The recipe for making any creature is written in its DNA. So last November, when geneticists published the near-complete DNA sequence of the long-extinct woolly mammoth, there was much speculation about whether we could bring this behemoth back to life.
Creating a living, breathing creature from a genome sequence that exists only in a computer's memory is not possible right now. But someone someday is sure to try it, predicts Stephan Schuster, a molecular biologist at Pennsylvania State University, University Park, and a driving force behind the mammoth genome project.
So besides the mammoth, what other extinct beasts might we coax back to life? Well, it is only going to be possible with creatures for which we can retrieve a complete genome sequence. Without one, there is no chance.
The genomes of several extinct species besides the mammoth are already being sequenced, but turning these into living creatures will not be easy (see "Revival recipe"). "It's hard to say that something will never ever be possible," says Svante Pääbo of the Max Planck Institute for Evolutionary Anthropology in Leipzig, Germany, "but it would require technologies so far removed from what we currently have that I cannot imagine how it would be done."
(Links in the paragraphs quoted above are those provided in the original article.)
The ten* creatures which the article suggests as possibilities for resurrection are:
Sabre-toothed tiger (Smilodon fatalis)
Neanderthal (Homo neanderthalensis)
Short-faced bear (Arctodus simus)
Tasmanian tiger** (Thylacinus cynocephalus)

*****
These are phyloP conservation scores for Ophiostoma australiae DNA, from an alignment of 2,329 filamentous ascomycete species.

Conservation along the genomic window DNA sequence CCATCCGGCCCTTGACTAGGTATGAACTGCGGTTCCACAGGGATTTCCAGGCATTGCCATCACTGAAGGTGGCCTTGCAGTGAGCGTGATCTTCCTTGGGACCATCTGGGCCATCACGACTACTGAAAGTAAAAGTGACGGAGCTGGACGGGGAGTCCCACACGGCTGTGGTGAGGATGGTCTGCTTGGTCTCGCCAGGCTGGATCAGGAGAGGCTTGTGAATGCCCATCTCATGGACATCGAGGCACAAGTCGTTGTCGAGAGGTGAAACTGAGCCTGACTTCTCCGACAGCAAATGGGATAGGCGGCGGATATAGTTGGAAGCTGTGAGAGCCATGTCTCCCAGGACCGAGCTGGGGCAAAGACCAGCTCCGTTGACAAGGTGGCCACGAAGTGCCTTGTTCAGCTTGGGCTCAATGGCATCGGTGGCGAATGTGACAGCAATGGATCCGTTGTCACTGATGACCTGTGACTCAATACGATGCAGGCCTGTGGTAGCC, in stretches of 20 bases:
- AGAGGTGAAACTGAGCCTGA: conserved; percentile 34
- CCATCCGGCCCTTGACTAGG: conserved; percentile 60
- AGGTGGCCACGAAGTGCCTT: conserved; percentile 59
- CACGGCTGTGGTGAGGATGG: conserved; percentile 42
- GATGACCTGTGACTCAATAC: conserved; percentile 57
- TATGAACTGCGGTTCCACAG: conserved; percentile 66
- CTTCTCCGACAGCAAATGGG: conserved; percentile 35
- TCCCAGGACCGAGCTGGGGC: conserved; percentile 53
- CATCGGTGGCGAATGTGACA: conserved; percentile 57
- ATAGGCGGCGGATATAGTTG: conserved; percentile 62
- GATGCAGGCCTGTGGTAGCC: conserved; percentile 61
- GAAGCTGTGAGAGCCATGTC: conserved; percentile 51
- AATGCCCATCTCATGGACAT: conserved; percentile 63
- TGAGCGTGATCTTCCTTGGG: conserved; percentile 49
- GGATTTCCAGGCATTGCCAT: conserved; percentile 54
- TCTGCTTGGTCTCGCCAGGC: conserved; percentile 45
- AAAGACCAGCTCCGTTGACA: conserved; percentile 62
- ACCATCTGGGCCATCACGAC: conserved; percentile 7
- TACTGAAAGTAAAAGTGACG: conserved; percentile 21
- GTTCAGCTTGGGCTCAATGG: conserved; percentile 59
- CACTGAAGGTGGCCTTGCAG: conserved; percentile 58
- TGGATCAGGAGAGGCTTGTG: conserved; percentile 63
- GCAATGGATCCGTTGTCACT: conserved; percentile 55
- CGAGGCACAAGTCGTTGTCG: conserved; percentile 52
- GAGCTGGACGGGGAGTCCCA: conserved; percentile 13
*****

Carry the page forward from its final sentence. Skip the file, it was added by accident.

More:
Glyptodon (Doedicurus clavicaudatus)
Woolly rhinoceros (Coelodonta antiquitatis)
Dodo (Raphus cucullatus)
Giant ground sloth (Megatherium americanum)
Moa (Dinornis robustus)
Irish elk (Megaloceros giganteus)
Giant beaver (Castoroides ohioensis)
The woolly rhinoceros and the thylacine are listed as having the best chance of suitable DNA preservation, while the Neanderthal and the woolly rhino have the best chance of finding a surrogate mother to bear the first generation.
The gorilla (Gorilla gorilla) is also listed as a possibility - they're not extinct yet, but they're getting there. There are already samples of their DNA being preserved, and chimpanzees would make good surrogates.
Personally, I'd most like to see the mammoths, rhinos, sabre-tooths, short-faced bears and sloths brought back. As for animals not included in this list, I'd really, really like to see a living Titanotylopus nebraskensis.
* According to the article, but eleven by my count.
** Also known as the thylacine and the Tasmanian wolf.